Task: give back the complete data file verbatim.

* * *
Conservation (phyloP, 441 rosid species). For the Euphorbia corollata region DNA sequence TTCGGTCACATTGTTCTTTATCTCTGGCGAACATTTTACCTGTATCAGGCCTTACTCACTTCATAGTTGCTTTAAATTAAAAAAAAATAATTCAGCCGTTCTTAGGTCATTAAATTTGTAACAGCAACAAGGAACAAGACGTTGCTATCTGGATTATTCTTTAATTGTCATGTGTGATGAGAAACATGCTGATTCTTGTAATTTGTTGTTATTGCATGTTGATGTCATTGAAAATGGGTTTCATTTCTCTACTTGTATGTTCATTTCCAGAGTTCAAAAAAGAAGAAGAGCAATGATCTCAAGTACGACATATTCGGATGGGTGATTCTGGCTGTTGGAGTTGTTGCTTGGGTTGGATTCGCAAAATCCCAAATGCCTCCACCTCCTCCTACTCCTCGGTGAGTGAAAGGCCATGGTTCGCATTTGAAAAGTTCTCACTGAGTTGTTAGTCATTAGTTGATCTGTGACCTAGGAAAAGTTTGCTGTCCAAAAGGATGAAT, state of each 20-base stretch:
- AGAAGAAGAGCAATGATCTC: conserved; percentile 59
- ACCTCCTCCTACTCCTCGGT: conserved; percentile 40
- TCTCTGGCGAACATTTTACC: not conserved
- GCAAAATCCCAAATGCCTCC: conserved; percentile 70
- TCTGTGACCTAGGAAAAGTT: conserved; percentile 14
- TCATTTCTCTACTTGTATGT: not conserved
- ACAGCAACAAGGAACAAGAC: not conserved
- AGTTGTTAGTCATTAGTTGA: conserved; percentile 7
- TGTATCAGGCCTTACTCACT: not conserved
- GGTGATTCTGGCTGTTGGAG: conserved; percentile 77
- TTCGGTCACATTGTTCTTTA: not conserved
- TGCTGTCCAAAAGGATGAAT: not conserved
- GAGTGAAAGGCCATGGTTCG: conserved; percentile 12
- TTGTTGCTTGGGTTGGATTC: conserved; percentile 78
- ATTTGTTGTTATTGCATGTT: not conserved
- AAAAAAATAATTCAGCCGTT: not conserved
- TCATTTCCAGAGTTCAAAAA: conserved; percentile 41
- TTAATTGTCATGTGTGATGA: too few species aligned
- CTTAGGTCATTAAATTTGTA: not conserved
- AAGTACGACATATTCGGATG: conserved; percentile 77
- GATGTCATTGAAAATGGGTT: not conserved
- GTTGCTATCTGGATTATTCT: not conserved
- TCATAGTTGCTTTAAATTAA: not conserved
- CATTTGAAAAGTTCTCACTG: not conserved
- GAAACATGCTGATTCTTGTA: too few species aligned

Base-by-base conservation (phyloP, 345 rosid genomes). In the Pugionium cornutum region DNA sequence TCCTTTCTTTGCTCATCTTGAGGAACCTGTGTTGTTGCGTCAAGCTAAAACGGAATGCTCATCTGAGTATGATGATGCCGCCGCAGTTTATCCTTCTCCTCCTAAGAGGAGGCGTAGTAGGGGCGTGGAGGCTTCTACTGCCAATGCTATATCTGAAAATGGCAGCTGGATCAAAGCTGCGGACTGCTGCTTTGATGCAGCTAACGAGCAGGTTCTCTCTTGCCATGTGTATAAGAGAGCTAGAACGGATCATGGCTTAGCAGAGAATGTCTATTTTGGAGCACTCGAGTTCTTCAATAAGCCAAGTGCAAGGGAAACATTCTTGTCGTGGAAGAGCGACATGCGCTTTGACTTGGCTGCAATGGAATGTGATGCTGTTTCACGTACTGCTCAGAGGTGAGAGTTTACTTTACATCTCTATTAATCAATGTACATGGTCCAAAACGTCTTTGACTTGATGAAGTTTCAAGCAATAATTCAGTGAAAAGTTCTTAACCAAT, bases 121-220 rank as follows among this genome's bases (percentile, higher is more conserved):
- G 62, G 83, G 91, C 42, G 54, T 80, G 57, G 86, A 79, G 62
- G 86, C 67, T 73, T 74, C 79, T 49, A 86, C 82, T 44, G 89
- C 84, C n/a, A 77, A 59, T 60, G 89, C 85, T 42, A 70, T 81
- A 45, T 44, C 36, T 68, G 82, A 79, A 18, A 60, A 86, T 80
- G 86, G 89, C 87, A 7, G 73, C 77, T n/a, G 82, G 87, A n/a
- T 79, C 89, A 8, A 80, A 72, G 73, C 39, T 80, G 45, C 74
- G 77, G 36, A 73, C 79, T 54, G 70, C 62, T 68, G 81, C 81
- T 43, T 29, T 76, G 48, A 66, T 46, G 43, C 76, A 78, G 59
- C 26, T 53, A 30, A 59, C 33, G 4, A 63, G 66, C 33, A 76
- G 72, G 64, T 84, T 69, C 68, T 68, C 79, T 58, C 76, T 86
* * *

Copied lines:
Conservation (phyloP, 441 rosid species). For the Euphorbia corollata region DNA sequence TTCGGTCACATTGTTCTTTATCTCTGGCGAACATTTTACCTGTATCAGGCCTTACTCACTTCATAGTTGCTTTAAATTAAAAAAAAATAATTCAGCCGTTCTTAGGTCATTAAATTTGTAACAGCAACAAGGAACAAGACGTTGCTATCTGGATTATTCTTTAATTGTCATGTGTGATGAGAAACATGCTGATTCTTGTAATTTGTTGTTATTGCATGTTGATGTCATTGAAAATGGGTTTCATTTCTCTACTTGTATGTTCATTTCCAGAGTTCAAAAAAGAAGAAGAGCAATGATCTCAAGTACGACATATTCGGATGGGTGATTCTGGCTGTTGGAGTTGTTGCTTGGGTTGGATTCGCAAAATCCCAAATGCCTCCACCTCCTCCTACTCCTCGGTGAGTGAAAGGCCATGGTTCGCATTTGAAAAGTTCTCACTGAGTTGTTAGTCATTAGTTGATCTGTGACCTAGGAAAAGTTTGCTGTCCAAAAGGATGAAT, state of each 20-base stretch:
- AGAAGAAGAGCAATGATCTC: conserved; percentile 59
- ACCTCCTCCTACTCCTCGGT: conserved; percentile 40
- TCTCTGGCGAACATTTTACC: not conserved
- GCAAAATCCCAAATGCCTCC: conserved; percentile 70
- TCTGTGACCTAGGAAAAGTT: conserved; percentile 14
- TCATTTCTCTACTTGTATGT: not conserved
- ACAGCAACAAGGAACAAGAC: not conserved
- AGTTGTTAGTCATTAGTTGA: conserved; percentile 7
- TGTATCAGGCCTTACTCACT: not conserved
- GGTGATTCTGGCTGTTGGAG: conserved; percentile 77
- TTCGGTCACATTGTTCTTTA: not conserved
- TGCTGTCCAAAAGGATGAAT: not conserved
- GAGTGAAAGGCCATGGTTCG: conserved; percentile 12
- TTGTTGCTTGGGTTGGATTC: conserved; percentile 78
- ATTTGTTGTTATTGCATGTT: not conserved
- AAAAAAATAATTCAGCCGTT: not conserved
- TCATTTCCAGAGTTCAAAAA: conserved; percentile 41
- TTAATTGTCATGTGTGATGA: too few species aligned
- CTTAGGTCATTAAATTTGTA: not conserved
- AAGTACGACATATTCGGATG: conserved; percentile 77
- GATGTCATTGAAAATGGGTT: not conserved
- GTTGCTATCTGGATTATTCT: not conserved
- TCATAGTTGCTTTAAATTAA: not conserved
- CATTTGAAAAGTTCTCACTG: not conserved
- GAAACATGCTGATTCTTGTA: too few species aligned

Base-by-base conservation (phyloP, 345 rosid genomes). In the Pugionium cornutum region DNA sequence TCCTTTCTTTGCTCATCTTGAGGAACCTGTGTTGTTGCGTCAAGCTAAAACGGAATGCTCATCTGAGTATGATGATGCCGCCGCAGTTTATCCTTCTCCTCCTAAGAGGAGGCGTAGTAGGGGCGTGGAGGCTTCTACTGCCAATGCTATATCTGAAAATGGCAGCTGGATCAAAGCTGCGGACTGCTGCTTTGATGCAGCTAACGAGCAGGTTCTCTCTTGCCATGTGTATAAGAGAGCTAGAACGGATCATGGCTTAGCAGAGAATGTCTATTTTGGAGCACTCGAGTTCTTCAATAAGCCAAGTGCAAGGGAAACATTCTTGTCGTGGAAGAGCGACATGCGCTTTGACTTGGCTGCAATGGAATGTGATGCTGTTTCACGTACTGCTCAGAGGTGAGAGTTTACTTTACATCTCTATTAATCAATGTACATGGTCCAAAACGTCTTTGACTTGATGAAGTTTCAAGCAATAATTCAGTGAAAAGTTCTTAACCAAT, bases 121-220 rank as follows among this genome's bases (percentile, higher is more conserved):
- G 62, G 83, G 91, C 42, G 54, T 80, G 57, G 86, A 79, G 62
- G 86, C 67, T 73, T 74, C 79, T 49, A 86, C 82, T 44, G 89
- C 84, C n/a, A 77, A 59, T 60, G 89, C 85, T 42, A 70, T 81
- A 45, T 44, C 36, T 68, G 82, A 79, A 18, A 60, A 86, T 80
- G 86, G 89, C 87, A 7, G 73, C 77, T n/a, G 82, G 87, A n/a
- T 79, C 89, A 8, A 80, A 72, G 73, C 39, T 80, G 45, C 74
- G 77, G 36, A 73, C 79, T 54, G 70, C 62, T 68, G 81, C 81
- T 43, T 29, T 76, G 48, A 66, T 46, G 43, C 76, A 78, G 59
- C 26, T 53, A 30, A 59, C 33, G 4, A 63, G 66, C 33, A 76
- G 72, G 64, T 84, T 69, C 68, T 68, C 79, T 58, C 76, T 86